Tuesday, April 13, 2010

Respected Tobacco Control Expert, MZD Client Appears on “60 Minutes”

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Ever heard the question, “What do you do when “60 Minutes” is at the door?”

For Karla Sneegas, executive director of the Indiana Tobacco Prevention and Cessation agency, it was no problem.

Sneegas, a nationally-respected tobacco control expert, appeared on the April 4th edition of “60 Minutes” in a segment about a tobacco product known as snus entitled “Will New Smokeless Tobacco Products Cut or Boost the Smoking Rate?”

Sneegas was interviewed last November in Indianapolis for the segment, in which she gave her opinions on snus with CBS Correspondent Lesley Stahl.

“At this point in time, I cannot say these products are safer,” Sneegas told Stahl. “I think these products are going to end up leading to dual use of cigarettes and smokeless tobacco products and we have no idea whatsoever what is the outcome, what’s the health impact of someone not quitting and using both products.”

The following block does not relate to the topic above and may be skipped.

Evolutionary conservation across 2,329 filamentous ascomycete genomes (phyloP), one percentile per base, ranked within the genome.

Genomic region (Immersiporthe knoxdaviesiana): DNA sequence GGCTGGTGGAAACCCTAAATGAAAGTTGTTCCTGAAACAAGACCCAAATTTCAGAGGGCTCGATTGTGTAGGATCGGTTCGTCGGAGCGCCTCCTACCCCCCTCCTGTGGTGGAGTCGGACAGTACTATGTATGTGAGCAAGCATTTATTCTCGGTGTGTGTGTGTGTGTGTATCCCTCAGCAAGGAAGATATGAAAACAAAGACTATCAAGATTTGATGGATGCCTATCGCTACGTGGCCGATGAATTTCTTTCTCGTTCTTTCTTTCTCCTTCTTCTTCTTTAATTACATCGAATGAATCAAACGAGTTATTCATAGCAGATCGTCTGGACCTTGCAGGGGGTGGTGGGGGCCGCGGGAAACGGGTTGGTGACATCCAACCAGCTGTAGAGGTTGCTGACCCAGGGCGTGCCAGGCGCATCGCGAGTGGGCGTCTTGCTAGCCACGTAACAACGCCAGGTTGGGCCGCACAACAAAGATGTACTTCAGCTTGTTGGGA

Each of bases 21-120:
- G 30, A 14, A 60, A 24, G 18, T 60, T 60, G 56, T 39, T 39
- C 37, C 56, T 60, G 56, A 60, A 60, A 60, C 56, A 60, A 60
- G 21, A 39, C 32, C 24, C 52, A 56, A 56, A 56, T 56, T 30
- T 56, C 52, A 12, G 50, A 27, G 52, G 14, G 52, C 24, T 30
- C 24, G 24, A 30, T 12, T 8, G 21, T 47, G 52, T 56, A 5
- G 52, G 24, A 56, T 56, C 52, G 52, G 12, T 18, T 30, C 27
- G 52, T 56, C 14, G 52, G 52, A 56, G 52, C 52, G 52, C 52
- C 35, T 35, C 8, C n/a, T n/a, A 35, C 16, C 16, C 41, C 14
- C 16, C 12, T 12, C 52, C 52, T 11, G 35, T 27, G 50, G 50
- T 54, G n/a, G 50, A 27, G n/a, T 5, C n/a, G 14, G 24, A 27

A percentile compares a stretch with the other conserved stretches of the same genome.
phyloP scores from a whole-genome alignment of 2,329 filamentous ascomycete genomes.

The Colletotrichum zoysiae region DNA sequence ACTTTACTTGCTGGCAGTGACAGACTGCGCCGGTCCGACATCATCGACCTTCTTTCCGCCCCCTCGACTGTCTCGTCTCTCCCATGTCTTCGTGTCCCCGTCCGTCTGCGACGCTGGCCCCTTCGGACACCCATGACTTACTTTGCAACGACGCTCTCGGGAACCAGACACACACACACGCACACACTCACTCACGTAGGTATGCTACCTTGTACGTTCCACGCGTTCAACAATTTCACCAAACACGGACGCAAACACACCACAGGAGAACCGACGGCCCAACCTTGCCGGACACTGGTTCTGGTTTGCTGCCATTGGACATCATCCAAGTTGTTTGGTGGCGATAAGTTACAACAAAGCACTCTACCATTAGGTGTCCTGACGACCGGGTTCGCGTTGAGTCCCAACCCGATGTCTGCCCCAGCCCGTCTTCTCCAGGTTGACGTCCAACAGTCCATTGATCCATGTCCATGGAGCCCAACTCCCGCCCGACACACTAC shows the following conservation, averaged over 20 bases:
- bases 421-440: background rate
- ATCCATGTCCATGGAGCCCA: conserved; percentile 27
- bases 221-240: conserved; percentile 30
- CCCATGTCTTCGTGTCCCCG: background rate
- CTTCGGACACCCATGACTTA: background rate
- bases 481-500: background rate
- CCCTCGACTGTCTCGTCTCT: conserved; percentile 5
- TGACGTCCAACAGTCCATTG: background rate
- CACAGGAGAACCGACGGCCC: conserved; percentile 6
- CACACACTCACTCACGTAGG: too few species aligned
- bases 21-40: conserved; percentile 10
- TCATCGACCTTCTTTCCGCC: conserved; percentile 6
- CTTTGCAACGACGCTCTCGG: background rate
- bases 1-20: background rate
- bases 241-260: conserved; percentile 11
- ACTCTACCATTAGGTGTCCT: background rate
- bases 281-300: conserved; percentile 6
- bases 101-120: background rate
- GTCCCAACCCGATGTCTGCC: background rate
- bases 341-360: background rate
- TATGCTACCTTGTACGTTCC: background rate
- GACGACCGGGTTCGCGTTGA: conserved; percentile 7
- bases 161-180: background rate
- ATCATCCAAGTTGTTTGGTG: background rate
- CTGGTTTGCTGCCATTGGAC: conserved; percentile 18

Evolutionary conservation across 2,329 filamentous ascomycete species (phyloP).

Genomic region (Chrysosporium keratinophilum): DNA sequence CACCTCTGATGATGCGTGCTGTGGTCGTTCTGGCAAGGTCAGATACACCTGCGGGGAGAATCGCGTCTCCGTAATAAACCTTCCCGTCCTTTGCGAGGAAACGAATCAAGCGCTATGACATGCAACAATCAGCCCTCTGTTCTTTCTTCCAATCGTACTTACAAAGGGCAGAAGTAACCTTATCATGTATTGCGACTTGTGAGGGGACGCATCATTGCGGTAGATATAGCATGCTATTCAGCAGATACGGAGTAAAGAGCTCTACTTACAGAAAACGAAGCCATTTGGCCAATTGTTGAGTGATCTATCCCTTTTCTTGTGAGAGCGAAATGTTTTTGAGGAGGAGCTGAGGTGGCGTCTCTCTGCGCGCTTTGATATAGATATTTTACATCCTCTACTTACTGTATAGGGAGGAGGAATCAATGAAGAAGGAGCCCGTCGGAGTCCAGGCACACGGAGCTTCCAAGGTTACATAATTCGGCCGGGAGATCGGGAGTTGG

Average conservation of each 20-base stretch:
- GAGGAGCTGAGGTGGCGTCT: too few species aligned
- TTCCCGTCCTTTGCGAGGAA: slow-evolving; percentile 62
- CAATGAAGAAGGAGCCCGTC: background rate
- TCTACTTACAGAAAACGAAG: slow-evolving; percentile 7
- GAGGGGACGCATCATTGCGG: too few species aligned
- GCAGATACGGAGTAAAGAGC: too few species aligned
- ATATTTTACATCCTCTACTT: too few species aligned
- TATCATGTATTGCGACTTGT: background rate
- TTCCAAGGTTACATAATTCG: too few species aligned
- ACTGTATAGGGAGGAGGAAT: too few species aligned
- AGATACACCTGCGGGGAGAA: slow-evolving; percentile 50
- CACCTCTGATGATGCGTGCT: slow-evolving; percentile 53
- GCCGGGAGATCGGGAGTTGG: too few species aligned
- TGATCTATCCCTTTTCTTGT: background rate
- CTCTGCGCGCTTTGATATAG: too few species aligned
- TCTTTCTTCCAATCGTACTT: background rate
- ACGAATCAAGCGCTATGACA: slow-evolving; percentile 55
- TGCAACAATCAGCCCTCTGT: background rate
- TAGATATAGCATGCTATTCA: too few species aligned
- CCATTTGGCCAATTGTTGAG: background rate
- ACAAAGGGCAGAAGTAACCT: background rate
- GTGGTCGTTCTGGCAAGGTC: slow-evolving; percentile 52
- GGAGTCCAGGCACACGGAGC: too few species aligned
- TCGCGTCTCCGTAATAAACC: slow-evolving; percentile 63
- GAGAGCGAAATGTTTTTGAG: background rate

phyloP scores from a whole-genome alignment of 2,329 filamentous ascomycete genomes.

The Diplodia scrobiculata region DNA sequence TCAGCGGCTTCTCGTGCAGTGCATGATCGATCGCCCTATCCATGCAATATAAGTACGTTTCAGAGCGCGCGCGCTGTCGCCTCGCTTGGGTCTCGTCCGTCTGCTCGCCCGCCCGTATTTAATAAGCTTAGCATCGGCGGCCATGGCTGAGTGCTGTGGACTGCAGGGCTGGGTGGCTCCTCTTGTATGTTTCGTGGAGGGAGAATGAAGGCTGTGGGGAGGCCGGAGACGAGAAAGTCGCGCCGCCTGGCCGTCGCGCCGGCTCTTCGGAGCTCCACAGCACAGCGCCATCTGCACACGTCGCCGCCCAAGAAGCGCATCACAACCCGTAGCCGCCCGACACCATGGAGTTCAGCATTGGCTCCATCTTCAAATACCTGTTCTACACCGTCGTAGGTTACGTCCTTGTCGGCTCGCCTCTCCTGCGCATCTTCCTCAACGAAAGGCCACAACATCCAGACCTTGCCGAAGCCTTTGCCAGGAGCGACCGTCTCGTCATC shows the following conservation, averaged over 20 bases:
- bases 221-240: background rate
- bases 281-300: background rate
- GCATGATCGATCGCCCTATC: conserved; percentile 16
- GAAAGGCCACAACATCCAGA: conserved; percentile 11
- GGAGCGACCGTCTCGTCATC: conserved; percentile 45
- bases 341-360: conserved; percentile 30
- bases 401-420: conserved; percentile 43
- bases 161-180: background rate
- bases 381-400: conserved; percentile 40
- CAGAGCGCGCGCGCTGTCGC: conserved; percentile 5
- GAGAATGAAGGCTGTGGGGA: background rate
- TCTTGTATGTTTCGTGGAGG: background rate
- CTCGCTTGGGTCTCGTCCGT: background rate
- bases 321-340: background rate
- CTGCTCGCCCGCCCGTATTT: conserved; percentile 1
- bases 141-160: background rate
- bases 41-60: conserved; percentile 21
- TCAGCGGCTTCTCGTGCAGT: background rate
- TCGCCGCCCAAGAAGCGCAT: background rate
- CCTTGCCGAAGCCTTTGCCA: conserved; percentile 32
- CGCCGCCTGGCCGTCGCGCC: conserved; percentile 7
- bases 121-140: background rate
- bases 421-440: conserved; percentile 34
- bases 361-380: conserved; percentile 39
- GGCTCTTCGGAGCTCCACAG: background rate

Sneegas added that she was also skeptical of “harm reduction” because tobacco company executives promote it, such as Susan Ivey of R.J. Reynolds, the company that makes Camel Snus.

Sneegas noted that R.J, Reynolds has pilot tested another smokeless product known as dissolvables in Central Indiana and believes it is being targeted for use by teenagers, something that the company denies.

During the “60 Minutes” segment, Stahl asked Sneegas, “You pulled together a group of high school students to discuss orbs. What did they tell you?”

Sneegas replied, “One it looks like candy. And who’s candy made for? Who’s attracted to candy? We are. Kids.”

Stahl reported that the students noted that Camel Orbs look a lot like Tic-Tacs and have the same minty taste. The orbs can also be used to circumvent tobacco free campus policies in schools and workplaces. Sneegas said it is frustrating because smoke free air laws have been successful in getting smokers to try to quit.

“More smokers do quit,” Sneegas said. “They cut back drastically. And you know cutting back is a great first step. Sometimes they go to the point of saying, ‘Well I can’t some at work anymore. It’s time to quit. I want to quit anyway. It’s time to quit.’”

In terms of the experience of appearing on the respected program, Sneegas said she was pleased to have the opportunity to deliver a positive message and educate tobacco users about the potential impact of these new products.

“Entire new lines of tobacco products are saturating the market in every flavor and form imaginable.  Many of these products are novel in their method of delivery – such as the dissolvable tobacco products – and that drastically increases their appeal to teenagers,” said Sneegas.

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